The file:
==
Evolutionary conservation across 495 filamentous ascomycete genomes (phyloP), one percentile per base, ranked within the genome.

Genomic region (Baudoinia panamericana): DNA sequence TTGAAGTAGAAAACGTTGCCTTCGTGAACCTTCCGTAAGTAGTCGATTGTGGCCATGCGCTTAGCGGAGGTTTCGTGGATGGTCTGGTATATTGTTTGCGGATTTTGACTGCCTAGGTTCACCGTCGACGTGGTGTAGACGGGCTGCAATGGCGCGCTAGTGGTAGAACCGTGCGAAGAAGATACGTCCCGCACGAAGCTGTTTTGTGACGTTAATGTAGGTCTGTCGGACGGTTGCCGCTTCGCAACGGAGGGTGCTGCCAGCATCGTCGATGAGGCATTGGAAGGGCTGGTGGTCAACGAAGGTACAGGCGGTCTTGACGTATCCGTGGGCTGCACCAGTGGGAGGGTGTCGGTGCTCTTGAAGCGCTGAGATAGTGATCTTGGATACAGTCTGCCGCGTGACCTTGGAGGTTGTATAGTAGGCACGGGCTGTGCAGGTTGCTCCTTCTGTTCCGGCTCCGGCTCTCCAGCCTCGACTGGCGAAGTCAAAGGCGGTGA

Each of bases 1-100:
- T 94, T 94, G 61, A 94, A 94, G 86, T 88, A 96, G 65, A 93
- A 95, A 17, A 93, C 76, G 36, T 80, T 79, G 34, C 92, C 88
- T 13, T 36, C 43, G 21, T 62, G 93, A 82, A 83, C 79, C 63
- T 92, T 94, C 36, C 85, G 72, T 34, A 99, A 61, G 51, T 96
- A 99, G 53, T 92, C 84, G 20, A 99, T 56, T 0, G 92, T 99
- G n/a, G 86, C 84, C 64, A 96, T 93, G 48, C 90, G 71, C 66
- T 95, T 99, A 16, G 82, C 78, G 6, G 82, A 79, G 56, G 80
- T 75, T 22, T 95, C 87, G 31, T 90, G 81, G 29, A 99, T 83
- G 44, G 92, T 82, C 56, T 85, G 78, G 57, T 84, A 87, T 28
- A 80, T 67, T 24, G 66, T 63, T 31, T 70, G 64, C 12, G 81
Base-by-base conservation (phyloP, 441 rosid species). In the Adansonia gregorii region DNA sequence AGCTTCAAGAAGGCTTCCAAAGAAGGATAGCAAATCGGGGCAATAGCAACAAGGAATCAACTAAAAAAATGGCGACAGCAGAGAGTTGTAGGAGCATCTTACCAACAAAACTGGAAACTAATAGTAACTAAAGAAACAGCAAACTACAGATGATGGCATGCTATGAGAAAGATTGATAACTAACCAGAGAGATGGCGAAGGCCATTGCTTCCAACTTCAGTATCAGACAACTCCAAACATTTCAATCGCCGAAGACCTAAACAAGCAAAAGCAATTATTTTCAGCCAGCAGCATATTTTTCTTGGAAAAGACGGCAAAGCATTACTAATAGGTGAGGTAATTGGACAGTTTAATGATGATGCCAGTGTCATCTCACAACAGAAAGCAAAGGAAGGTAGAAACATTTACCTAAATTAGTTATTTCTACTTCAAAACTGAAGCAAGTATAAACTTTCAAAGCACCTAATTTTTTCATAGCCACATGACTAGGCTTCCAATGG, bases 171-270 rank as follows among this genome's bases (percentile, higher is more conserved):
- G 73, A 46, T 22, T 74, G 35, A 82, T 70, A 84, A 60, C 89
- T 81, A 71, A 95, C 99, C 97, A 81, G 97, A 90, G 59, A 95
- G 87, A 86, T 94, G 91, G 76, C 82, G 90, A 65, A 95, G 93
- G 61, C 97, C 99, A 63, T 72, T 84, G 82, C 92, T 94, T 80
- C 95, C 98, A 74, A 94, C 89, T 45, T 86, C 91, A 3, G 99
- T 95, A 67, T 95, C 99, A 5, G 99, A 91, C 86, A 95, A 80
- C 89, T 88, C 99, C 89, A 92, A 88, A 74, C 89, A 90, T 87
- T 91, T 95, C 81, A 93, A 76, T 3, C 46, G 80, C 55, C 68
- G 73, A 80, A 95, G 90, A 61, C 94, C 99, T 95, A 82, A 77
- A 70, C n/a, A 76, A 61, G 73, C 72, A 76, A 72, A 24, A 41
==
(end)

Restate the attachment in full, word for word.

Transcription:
Evolutionary conservation across 495 filamentous ascomycete genomes (phyloP), one percentile per base, ranked within the genome.

Genomic region (Baudoinia panamericana): DNA sequence TTGAAGTAGAAAACGTTGCCTTCGTGAACCTTCCGTAAGTAGTCGATTGTGGCCATGCGCTTAGCGGAGGTTTCGTGGATGGTCTGGTATATTGTTTGCGGATTTTGACTGCCTAGGTTCACCGTCGACGTGGTGTAGACGGGCTGCAATGGCGCGCTAGTGGTAGAACCGTGCGAAGAAGATACGTCCCGCACGAAGCTGTTTTGTGACGTTAATGTAGGTCTGTCGGACGGTTGCCGCTTCGCAACGGAGGGTGCTGCCAGCATCGTCGATGAGGCATTGGAAGGGCTGGTGGTCAACGAAGGTACAGGCGGTCTTGACGTATCCGTGGGCTGCACCAGTGGGAGGGTGTCGGTGCTCTTGAAGCGCTGAGATAGTGATCTTGGATACAGTCTGCCGCGTGACCTTGGAGGTTGTATAGTAGGCACGGGCTGTGCAGGTTGCTCCTTCTGTTCCGGCTCCGGCTCTCCAGCCTCGACTGGCGAAGTCAAAGGCGGTGA

Each of bases 1-100:
- T 94, T 94, G 61, A 94, A 94, G 86, T 88, A 96, G 65, A 93
- A 95, A 17, A 93, C 76, G 36, T 80, T 79, G 34, C 92, C 88
- T 13, T 36, C 43, G 21, T 62, G 93, A 82, A 83, C 79, C 63
- T 92, T 94, C 36, C 85, G 72, T 34, A 99, A 61, G 51, T 96
- A 99, G 53, T 92, C 84, G 20, A 99, T 56, T 0, G 92, T 99
- G n/a, G 86, C 84, C 64, A 96, T 93, G 48, C 90, G 71, C 66
- T 95, T 99, A 16, G 82, C 78, G 6, G 82, A 79, G 56, G 80
- T 75, T 22, T 95, C 87, G 31, T 90, G 81, G 29, A 99, T 83
- G 44, G 92, T 82, C 56, T 85, G 78, G 57, T 84, A 87, T 28
- A 80, T 67, T 24, G 66, T 63, T 31, T 70, G 64, C 12, G 81
Base-by-base conservation (phyloP, 441 rosid species). In the Adansonia gregorii region DNA sequence AGCTTCAAGAAGGCTTCCAAAGAAGGATAGCAAATCGGGGCAATAGCAACAAGGAATCAACTAAAAAAATGGCGACAGCAGAGAGTTGTAGGAGCATCTTACCAACAAAACTGGAAACTAATAGTAACTAAAGAAACAGCAAACTACAGATGATGGCATGCTATGAGAAAGATTGATAACTAACCAGAGAGATGGCGAAGGCCATTGCTTCCAACTTCAGTATCAGACAACTCCAAACATTTCAATCGCCGAAGACCTAAACAAGCAAAAGCAATTATTTTCAGCCAGCAGCATATTTTTCTTGGAAAAGACGGCAAAGCATTACTAATAGGTGAGGTAATTGGACAGTTTAATGATGATGCCAGTGTCATCTCACAACAGAAAGCAAAGGAAGGTAGAAACATTTACCTAAATTAGTTATTTCTACTTCAAAACTGAAGCAAGTATAAACTTTCAAAGCACCTAATTTTTTCATAGCCACATGACTAGGCTTCCAATGG, bases 171-270 rank as follows among this genome's bases (percentile, higher is more conserved):
- G 73, A 46, T 22, T 74, G 35, A 82, T 70, A 84, A 60, C 89
- T 81, A 71, A 95, C 99, C 97, A 81, G 97, A 90, G 59, A 95
- G 87, A 86, T 94, G 91, G 76, C 82, G 90, A 65, A 95, G 93
- G 61, C 97, C 99, A 63, T 72, T 84, G 82, C 92, T 94, T 80
- C 95, C 98, A 74, A 94, C 89, T 45, T 86, C 91, A 3, G 99
- T 95, A 67, T 95, C 99, A 5, G 99, A 91, C 86, A 95, A 80
- C 89, T 88, C 99, C 89, A 92, A 88, A 74, C 89, A 90, T 87
- T 91, T 95, C 81, A 93, A 76, T 3, C 46, G 80, C 55, C 68
- G 73, A 80, A 95, G 90, A 61, C 94, C 99, T 95, A 82, A 77
- A 70, C n/a, A 76, A 61, G 73, C 72, A 76, A 72, A 24, A 41